Neighboring the state of Maine on the Canadian side of our northern border, the maritime province of New Brunswick offers experiences you will find nowhere else.
For starters, it’s the only officially bilingual Canadian province – offering visitors a unique cultural journey – and its Bay of Fundy is home to the world’s highest tides, which sweep 160 billion (yes, with a “b”) tons of water in and away from its shores twice per day.
It takes plenty of time to see it all, but you shouldn’t underestimate how much you can accomplish on a 250-mile fall road trip from one side of New Brunswick to the other along its famed southern coast.
As a plus, with fall colors in full bloom, you don’t need summer temperatures to make your Bay of Fundy road trip through New Brunswick’s historic cities and geological wonders worthwhile.
One of New Brunswick’s top summer vacation destinations, Saint Andrews (also called St. Andrews by-the-Sea) is the perfect starting point for a road trip. With a historic downtown that sees 80,000 annual visitors, it frequently tops lists as one of the best towns to visit in Canada. For lodging, the AAA Four Diamond Rated Algonquin Resort has all the amenities you need to start the trip of a lifetime, and then some. Exquisite water views, a perfectly manicured golf course and two pools (one with a three-story waterslide) will help you kick off things right. Campgrounds, seaside cottages, motels and bed-and-breakfast accommodations, nearby or in town, are also available options.
Saint Andrews is well-known for its quaint and picturesque downtown area with many stores, boutiques and eateries offering a wide range of shopping opportunities. But even just strolling along its streets is a pleasant activity on its own.
At Kingsbrae Gardens, you’ll find over 50,000 perennials on display in specialty gardens along with ponds, animals, and a cafe run by award-winning chef Alex Haun. The nearby Clam Digger seafood shack also has some of the best seafood in town, as made evident by the cars double-parked outside.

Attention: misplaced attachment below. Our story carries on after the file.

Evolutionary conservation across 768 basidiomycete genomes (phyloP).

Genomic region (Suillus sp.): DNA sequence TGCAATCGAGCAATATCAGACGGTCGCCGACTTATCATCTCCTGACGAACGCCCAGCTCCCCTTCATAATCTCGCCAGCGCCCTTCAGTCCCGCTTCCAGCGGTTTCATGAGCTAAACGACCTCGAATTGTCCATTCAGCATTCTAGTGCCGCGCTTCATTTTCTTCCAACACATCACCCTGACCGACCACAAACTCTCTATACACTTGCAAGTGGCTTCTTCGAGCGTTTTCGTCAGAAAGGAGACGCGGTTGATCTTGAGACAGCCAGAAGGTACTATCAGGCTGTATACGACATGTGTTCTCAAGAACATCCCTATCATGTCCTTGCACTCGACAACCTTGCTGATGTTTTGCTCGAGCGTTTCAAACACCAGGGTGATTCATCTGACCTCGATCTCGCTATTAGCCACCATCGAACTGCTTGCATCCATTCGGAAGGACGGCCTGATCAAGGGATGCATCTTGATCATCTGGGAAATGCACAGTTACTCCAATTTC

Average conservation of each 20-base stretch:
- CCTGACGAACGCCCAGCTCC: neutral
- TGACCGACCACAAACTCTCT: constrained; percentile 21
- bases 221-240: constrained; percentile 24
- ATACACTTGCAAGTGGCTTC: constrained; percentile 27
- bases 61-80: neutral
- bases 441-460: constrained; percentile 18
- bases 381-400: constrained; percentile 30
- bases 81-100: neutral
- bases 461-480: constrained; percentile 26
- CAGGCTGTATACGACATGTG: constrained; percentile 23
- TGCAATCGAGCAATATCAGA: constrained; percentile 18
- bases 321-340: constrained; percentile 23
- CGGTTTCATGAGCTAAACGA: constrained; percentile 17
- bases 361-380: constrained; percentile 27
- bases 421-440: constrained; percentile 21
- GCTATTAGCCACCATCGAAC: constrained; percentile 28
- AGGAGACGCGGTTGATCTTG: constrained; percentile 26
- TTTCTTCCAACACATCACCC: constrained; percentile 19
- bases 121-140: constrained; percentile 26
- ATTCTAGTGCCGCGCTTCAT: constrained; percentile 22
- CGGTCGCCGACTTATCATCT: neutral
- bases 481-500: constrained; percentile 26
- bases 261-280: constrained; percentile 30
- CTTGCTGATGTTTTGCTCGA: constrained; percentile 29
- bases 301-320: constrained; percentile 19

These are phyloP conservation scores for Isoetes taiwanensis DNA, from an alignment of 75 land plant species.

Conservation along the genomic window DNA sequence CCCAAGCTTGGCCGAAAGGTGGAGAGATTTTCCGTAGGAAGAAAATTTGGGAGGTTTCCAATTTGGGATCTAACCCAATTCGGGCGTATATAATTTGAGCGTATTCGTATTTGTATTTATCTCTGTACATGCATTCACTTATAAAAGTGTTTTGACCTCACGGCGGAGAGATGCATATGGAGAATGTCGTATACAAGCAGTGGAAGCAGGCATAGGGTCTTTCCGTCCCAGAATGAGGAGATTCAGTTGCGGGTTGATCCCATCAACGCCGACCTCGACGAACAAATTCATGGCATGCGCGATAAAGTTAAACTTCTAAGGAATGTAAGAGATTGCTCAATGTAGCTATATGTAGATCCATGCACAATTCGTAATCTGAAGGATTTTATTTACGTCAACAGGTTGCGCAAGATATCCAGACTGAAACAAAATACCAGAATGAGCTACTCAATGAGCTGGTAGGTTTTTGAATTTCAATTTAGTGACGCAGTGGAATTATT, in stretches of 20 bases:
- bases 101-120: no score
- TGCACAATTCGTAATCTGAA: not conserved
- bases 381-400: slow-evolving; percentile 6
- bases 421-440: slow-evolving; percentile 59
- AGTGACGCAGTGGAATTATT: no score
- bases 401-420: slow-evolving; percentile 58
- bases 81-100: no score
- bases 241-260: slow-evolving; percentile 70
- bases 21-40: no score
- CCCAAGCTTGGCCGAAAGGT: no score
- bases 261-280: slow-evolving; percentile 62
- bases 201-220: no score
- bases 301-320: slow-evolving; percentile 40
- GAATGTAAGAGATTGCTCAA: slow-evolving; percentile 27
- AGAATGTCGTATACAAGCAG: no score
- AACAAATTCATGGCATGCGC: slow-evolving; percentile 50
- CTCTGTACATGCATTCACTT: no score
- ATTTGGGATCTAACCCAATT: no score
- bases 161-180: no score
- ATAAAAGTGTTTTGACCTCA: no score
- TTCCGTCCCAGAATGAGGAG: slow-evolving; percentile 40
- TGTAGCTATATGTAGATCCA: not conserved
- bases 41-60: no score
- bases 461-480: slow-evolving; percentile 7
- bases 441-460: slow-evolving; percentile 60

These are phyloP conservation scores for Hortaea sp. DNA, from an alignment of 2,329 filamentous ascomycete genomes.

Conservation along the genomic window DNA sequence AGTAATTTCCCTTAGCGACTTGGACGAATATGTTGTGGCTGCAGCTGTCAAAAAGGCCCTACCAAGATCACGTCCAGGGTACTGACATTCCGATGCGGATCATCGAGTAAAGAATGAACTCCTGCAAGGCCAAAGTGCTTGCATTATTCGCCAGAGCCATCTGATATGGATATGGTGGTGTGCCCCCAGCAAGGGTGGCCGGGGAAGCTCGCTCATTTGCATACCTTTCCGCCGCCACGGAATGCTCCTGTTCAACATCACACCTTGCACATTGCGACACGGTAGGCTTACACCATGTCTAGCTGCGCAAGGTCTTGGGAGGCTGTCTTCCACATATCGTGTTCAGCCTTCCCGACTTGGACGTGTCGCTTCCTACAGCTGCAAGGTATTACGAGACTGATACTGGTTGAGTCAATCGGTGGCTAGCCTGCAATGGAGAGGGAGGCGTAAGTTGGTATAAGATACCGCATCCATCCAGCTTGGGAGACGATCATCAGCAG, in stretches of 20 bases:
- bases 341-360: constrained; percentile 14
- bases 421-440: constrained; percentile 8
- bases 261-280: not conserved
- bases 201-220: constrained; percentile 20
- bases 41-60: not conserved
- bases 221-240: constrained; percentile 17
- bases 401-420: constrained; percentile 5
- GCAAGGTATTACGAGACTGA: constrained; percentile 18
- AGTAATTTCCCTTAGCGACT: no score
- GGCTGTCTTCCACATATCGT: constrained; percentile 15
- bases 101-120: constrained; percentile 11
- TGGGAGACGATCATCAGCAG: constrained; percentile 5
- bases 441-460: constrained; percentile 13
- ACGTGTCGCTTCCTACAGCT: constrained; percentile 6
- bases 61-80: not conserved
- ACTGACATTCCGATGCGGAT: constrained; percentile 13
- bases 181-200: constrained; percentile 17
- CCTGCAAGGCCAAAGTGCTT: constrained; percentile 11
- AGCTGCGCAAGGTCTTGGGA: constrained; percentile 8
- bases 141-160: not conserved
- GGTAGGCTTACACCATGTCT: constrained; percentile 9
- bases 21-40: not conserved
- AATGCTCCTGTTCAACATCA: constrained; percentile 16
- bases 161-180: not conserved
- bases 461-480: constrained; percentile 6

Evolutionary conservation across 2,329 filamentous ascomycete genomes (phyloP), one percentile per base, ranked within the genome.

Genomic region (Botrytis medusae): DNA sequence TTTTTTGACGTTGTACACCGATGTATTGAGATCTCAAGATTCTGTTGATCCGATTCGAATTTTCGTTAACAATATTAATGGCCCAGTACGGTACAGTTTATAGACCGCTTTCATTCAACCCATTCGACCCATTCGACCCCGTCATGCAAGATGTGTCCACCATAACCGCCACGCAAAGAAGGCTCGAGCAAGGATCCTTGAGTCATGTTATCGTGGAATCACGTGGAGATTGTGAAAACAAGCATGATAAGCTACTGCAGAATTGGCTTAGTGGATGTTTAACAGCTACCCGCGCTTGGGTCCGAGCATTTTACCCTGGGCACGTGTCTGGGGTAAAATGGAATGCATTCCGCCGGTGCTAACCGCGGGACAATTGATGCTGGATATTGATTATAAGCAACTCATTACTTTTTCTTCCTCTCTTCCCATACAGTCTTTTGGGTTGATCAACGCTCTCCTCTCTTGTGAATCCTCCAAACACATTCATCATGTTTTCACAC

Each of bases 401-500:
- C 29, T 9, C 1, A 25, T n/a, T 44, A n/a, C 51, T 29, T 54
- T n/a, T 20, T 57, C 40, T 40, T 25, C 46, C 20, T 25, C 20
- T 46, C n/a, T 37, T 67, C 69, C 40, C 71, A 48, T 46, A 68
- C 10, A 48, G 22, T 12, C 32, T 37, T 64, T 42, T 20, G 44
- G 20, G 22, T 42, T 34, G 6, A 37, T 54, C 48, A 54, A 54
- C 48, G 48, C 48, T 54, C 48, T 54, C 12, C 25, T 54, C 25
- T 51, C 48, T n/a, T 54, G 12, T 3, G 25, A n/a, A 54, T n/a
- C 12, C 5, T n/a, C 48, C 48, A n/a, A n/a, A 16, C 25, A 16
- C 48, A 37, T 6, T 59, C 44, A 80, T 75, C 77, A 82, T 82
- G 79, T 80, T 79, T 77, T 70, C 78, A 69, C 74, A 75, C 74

About an hour’s drive east of Saint Andrews, Saint John is the only city on the shore of the Bay of Fundy. Its natural wonders are complemented by urban charms and old-school port-style architecture. As you pull into town, you’ll see ships docked in a bustling harbor and discover fine restaurants and art galleries populating a vibrant downtown. Highlights also include the Saint John Firefighters Museum, with photographs and memorabilia from the Great Saint John Fire of 1877, and Harbour Station, a 6,300-seat arena that hosts hockey, concerts and entertainment year-round.
Of course, you can’t visit Saint John without being witness to the Reversing Falls Rapids, where you can watch as the tides of the Bay of Fundy force the mighty Saint John River to reverse its flow as they collide at its mouth.
Other attractions include three floors of fascinating galleries and artifacts at the New Brunswick Museum and the Saint John City Market, the oldest continuing farmers market in North America. There’s also the Stonehammer UNESCO Global Geopark, where you can hike, kayak, rock climb and zip line to expend the energy pent up from your drive, or visit the Cherry Brook Zoo, which houses over 35 species of exotic animals.